James J. Couzens

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James J. Couzens
James Couzens.jpg
United States Senator
from Michigan
In office
November 29, 1922 – October 22, 1936
Serving with Charles E. Townsend (1922-1923), Woodbridge N. Ferris (1923-1927), and Arthur H. Vandenberg (1927-1936)
Preceded by Truman H. Newberry
Succeeded by Prentiss M. Brown
47th Mayor of Detroit, Michigan
In office
1919–1922
Preceded by Oscar Marx
Succeeded by John C. Lodge
Personal details
Born (1872-08-26)August 26, 1872
Chatham, Ontario, Canada
Died October 22, 1936(1936-10-22) (aged 64)
Detroit, Michigan
Political party Republican
Children Frank Couzens

James J. Couzens (August 26, 1872 – October 22, 1936) was a U.S. Senator from the state of Michigan, the Mayor of Detroit, an industrialist, and philanthropist.

Early life and career[edit]

Couzens was born in Chatham, Ontario, Canada in 1872, the son of soapmaker James and Emma Clift Couzens.[1] He attended the public schools of Chatham and spent time at a business college.[1][2] He moved to Detroit, Michigan in 1890 and worked as a railroad car checker for the New York Central Railroad from 1890 to 1897.[2] Couzen's diligence at the railroad was noticed by Alexander Y. Malcomson, who hired the young man as a clerk in his coal business.[1] Couzens worked for Malcomson from 1897 to 1903.[2]

In 1898, Couzens married Margaret Manning.[1] The couple had six children: a son born in 1899 who died in infancy; Homer Couzens, born in 1900; Frank Couzens (later mayor of Detroit),[3] born in 1902; Madeline, born in 1904; Margo, born in 1910, and Edith, born in 1911.[1]

Association with Henry Ford[edit]

In 1902, Henry Ford was organizing the Ford Motor Company; Alexander Malcomson was a major stakeholder in the company.[1] The two were seeking additional stockholders; Couzens borrowed heavily and invested $2500 in the new firm.[1] Ford Motor Company was founded in 1903 with John S. Gray as president, Ford as vice-president, Malcomson as treasurer, and Couzens as secretary.[1] Couzens took over the business management of the new firm for a salary of $2400.[1] In 1906, Gray died and Malcomson was eased out of the business, and Couzens became vice president and general manager of the company.[1] The company made both Ford and Couzens wealthy, due in no small part to Couzens's business acumen.[1] However, the two men gradually grew apart, and in 1915 Couzens resigned his position as general manager, although he retained a seat on the board.[1] In 1919, Ford purchased Couzens's shares in the company for $30,000,000.[1]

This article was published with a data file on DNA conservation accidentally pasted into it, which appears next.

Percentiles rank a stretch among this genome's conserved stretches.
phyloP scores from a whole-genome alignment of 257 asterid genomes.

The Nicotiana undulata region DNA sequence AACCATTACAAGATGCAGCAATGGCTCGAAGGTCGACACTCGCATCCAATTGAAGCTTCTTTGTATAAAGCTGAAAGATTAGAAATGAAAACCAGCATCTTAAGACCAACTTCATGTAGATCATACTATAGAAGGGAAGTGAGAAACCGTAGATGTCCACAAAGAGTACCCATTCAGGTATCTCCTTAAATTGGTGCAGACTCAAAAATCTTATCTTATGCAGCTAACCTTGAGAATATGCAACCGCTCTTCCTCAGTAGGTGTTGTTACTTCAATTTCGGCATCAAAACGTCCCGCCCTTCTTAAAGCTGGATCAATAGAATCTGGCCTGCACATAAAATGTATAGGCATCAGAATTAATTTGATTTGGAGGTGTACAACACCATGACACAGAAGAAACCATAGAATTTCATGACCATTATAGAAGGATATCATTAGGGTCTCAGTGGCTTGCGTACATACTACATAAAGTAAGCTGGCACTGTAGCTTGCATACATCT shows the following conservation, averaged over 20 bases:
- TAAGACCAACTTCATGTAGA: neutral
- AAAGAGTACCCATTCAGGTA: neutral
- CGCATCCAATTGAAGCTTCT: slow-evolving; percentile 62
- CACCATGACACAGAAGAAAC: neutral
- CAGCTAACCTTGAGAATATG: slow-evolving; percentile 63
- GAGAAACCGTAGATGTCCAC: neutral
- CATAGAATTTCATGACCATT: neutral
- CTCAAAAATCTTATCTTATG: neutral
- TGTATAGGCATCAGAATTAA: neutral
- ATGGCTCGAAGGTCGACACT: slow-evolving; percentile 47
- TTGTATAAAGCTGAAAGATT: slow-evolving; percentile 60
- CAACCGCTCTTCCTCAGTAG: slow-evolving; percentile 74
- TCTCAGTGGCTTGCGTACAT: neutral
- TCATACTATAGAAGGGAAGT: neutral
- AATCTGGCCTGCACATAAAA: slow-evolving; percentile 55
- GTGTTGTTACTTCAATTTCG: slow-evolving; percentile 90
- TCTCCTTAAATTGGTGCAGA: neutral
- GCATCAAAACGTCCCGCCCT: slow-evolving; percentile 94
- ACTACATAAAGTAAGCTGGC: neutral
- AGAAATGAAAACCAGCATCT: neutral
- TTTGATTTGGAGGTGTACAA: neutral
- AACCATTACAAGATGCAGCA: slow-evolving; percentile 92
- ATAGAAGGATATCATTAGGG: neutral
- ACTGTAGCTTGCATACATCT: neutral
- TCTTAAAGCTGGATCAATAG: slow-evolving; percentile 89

Detroit work and political career[edit]

James Couzens was president of the Bank of Detroit and director of the Detroit Trust Company.[2] He was commissioner of street railways 1913-1915 and commissioner of the metropolitan police department 1916-1918.[2] He was mayor of Detroit 1919-1922.[2] As mayor, Couzens installed municipal street railways.

Senatorial career[edit]

Couzens was appointed November 29, 1922, as a Republican to the United States Senate to fill the vacancy caused by the resignation of Truman H. Newberry.[2] This appointment was confirmed by his election on November 4, 1924, at which time he was also elected to a full term commencing March 4, 1925. He was reelected in 1930, serving in total from November 29, 1922, until his death on October 22, 1936.[2] He was an unsuccessful candidate for renomination in 1936, the loss generally attributed to Couzens support for Roosevelt's New Deal programs.[1] He was chairman of the U.S. Senate Committee on Civil Service in the Sixty-ninth Congress, the U.S. Senate Committee on Education and Labor in the Sixty-ninth and Seventieth Congresses, the U.S. Senate Committee on Interstate Commerce in the Seventy-first and Seventy-second Congresses.[2] Couzens' actions in Congress generally followed those of the Progressive Republicans, advocating acts such as high graduated income tax and public ownership of utilities.

Couzens died in Detroit and is interred in Woodlawn Cemetery there.[2]

Philanthropy[edit]